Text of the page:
A case against the Miami Heat pursuing Giannis Antetokounmpo

Giannis Antetokounmpo #34 of the Milwaukee Bucks congratulates Jimmy Butler #22 of the Miami Heat after their win in Game Five. (Photo by Mike Ehrmann/Getty Images)
Giannis Antetokounmpo #34 of the Milwaukee Bucks congratulates Jimmy Butler #22 of the Miami Heat after their win in Game Five. (Photo by Mike Ehrmann/Getty Images) /

Should Giannis Antetokounmpo’s limitations be a red flag for the Miami Heat during their future free agency pursuit of the two-time MVP?

Some say too much of a good thing can breed stagnation. Others like the Miami Heat organization, simply consider a surplus of greatness big whale watching.

Now, cue the calls for Giannis Antetokounmpo.

The first week of the NBA offseason saw everyone from ESPN‘s Jalen Rose to the Athletic‘s Shams Charania hammer home the thought of Antetokounmpo and the Heat engaging in a pursuit of future partnership to kick off the 2021-22 season.

Most eyes light up at the possibility of Pat Riley pulling off such a power move. However unpopular opinion says that Antetokounmpo would leave Miami right where they were a week ago–a bridesmaid finishing the Finals without a ring.

The obvious initial thought revolves around what pieces would be left with an Antetokounmpo addition. At the moment Jimmy Butler and KZ Okpala are the only members of the team locked in two seasons from now.

Add to that, Tyler Herro‘s team option will be picked up and Bam Adebayo will either be extended by the end of this offseason or next. Possibly Duncan Robinson as well.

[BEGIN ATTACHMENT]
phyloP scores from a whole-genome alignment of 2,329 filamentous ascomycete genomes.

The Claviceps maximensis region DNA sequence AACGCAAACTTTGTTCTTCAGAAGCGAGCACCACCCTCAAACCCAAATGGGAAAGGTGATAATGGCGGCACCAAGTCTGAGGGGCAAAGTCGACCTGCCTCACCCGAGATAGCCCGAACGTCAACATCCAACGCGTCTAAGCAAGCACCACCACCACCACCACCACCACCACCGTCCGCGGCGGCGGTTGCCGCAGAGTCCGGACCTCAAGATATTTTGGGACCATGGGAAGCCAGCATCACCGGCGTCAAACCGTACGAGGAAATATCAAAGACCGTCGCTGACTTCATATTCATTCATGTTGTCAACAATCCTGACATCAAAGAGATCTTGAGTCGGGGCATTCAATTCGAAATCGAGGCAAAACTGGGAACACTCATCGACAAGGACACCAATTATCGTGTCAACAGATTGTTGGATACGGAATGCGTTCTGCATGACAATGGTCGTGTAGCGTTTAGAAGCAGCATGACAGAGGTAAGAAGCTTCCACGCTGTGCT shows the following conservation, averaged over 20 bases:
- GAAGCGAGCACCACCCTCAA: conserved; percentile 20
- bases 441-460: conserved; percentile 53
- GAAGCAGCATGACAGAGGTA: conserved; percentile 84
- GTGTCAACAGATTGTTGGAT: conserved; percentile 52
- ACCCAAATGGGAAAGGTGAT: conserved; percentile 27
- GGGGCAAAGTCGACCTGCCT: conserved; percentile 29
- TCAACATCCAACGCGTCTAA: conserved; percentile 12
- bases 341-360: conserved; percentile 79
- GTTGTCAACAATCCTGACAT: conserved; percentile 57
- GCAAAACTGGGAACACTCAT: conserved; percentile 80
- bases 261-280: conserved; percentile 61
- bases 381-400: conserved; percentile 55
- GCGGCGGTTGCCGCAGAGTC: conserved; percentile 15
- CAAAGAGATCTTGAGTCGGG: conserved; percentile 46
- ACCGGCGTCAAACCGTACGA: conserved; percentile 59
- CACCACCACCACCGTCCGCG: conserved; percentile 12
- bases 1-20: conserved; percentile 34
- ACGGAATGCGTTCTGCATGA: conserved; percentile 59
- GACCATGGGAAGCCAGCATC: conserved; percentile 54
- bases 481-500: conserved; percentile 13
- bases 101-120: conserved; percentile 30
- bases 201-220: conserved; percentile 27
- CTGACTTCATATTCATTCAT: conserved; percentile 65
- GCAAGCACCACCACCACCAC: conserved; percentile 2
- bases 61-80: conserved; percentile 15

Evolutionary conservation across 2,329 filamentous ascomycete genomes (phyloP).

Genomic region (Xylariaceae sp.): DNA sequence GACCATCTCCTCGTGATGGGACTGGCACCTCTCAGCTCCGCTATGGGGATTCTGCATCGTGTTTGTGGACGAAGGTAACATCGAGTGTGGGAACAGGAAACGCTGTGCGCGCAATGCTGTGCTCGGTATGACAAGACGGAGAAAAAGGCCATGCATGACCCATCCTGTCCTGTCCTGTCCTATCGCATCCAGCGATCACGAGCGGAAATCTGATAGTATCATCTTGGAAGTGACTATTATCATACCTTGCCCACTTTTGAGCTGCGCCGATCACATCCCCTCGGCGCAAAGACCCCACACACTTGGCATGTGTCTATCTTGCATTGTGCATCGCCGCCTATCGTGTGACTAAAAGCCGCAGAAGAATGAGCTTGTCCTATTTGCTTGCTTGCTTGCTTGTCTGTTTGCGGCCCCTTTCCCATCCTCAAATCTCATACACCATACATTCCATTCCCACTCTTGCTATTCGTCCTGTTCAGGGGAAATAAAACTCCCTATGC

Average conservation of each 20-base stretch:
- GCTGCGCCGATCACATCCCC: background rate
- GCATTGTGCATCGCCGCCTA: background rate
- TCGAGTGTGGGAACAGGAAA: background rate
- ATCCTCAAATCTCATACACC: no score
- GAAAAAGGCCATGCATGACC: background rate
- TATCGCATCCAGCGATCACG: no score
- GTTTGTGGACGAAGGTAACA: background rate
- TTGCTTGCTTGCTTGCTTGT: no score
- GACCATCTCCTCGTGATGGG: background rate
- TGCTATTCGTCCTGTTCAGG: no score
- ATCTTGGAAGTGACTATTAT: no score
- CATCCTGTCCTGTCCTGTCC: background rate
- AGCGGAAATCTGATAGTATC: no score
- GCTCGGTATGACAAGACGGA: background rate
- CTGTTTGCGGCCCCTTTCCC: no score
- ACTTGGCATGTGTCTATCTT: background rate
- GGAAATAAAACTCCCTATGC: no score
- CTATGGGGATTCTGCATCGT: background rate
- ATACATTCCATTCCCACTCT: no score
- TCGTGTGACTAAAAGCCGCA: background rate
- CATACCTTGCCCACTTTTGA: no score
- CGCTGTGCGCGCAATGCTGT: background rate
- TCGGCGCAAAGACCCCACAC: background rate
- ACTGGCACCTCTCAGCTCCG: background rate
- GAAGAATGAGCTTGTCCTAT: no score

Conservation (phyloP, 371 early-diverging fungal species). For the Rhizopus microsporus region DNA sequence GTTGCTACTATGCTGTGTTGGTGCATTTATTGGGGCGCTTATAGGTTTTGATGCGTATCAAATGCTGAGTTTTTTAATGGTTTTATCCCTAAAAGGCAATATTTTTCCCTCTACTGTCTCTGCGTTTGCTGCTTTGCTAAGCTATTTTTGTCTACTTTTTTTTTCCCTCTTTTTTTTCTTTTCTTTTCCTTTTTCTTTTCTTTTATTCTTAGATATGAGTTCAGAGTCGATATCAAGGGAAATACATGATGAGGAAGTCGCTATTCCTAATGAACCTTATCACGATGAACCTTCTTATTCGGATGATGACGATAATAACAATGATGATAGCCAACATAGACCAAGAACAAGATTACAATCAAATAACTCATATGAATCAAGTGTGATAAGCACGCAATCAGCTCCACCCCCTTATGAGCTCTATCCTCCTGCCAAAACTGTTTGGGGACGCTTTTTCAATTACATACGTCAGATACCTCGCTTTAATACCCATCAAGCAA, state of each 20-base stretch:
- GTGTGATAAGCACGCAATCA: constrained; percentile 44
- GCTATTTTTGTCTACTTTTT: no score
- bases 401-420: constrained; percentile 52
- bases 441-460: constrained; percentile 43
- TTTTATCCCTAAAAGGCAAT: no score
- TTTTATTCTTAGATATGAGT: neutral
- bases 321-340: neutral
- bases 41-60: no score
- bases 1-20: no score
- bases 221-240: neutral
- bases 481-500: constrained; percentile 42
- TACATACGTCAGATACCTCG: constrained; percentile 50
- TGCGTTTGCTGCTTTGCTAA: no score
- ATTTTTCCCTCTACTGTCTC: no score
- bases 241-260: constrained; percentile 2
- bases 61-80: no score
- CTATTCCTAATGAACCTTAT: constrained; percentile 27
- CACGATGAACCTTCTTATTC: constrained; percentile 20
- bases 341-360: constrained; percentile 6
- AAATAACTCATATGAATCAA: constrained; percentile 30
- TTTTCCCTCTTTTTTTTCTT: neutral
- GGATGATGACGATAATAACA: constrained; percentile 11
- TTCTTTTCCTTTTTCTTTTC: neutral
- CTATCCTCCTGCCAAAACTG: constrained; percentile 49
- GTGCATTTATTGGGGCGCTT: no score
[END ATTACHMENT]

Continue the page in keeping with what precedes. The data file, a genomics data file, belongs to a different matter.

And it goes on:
The rest of the roster can be built with pieces and rare finds that the organization is accustomed to.

The dilemma comes because the frontcourt of Butler, Antetokounmpo, and Adebayo are not necessarily space makers when it comes to their jump shots. Of course, they have the skills to run through the regular season, but what happens when the playoff teams begin to box them in?

The obvious answer is that Herro and Robinson would make opponents pay off of the drive and kick, right? But what if the lack of shooting in the frontcourt dries up the space to drive?

Then the shooters cannot feast.

The frontcourt of Butler, Adebayo, and Antetokounmpo sounds stellar, but is it just a case of déjà vu?

An issue like that would definitely look all too familiar. No, not Milwaukee Bucks familiar, but a lesser version of the 2010 Big Three, where coach Erik Spoelstra planted Chris Bosh on the block and had an average shooting LeBron James and Dwyane Wade running directly at him in the paint, a strategy that worked until the Finals.

The theory could seem farfetched, but a look at the numbers will help explain.

During six Finals games in 2011, Wade, James and Bosh shot 47.8, 38.1 and 38.5 percent from the midrange and 30.4, 32.1 and zero percent from the three, respectively.

A jump to the bubble will show, Butler, Antetokounmpo and Adebayo shooting 41.7, 30.0 and 22.3 percent from midrange and 34.9, 32.5 and 14.3 from three, during the playoffs.

Sporting those numbers means that the potential front court would have to show that their skillset is good enough to adjust the way Spoelstra would need them to. Similar to the philosophy shift he was able to bring in the second year of the Big Three.

The Heat will be looking to put the full court press on Antetokounmpo, the same way they did when swinging for Gordon Hayward and Kevin Durant. However, they should probably focus elsewhere in the meantime. Maybe a complimentary star, disgruntled all-star or just someone who can create a shot, while being able to handle pressure enough to equal two more wins.

Next. Miami Heat: 5 Improvements Bam Adebayo this offseason. dark

Ideas on who would put Miami over the top will continue to vary, but Antetokounmpo will likely hold rank over Bradley Beal, Jrue Holiday and Victor Oladipo, regardless of his roster fit.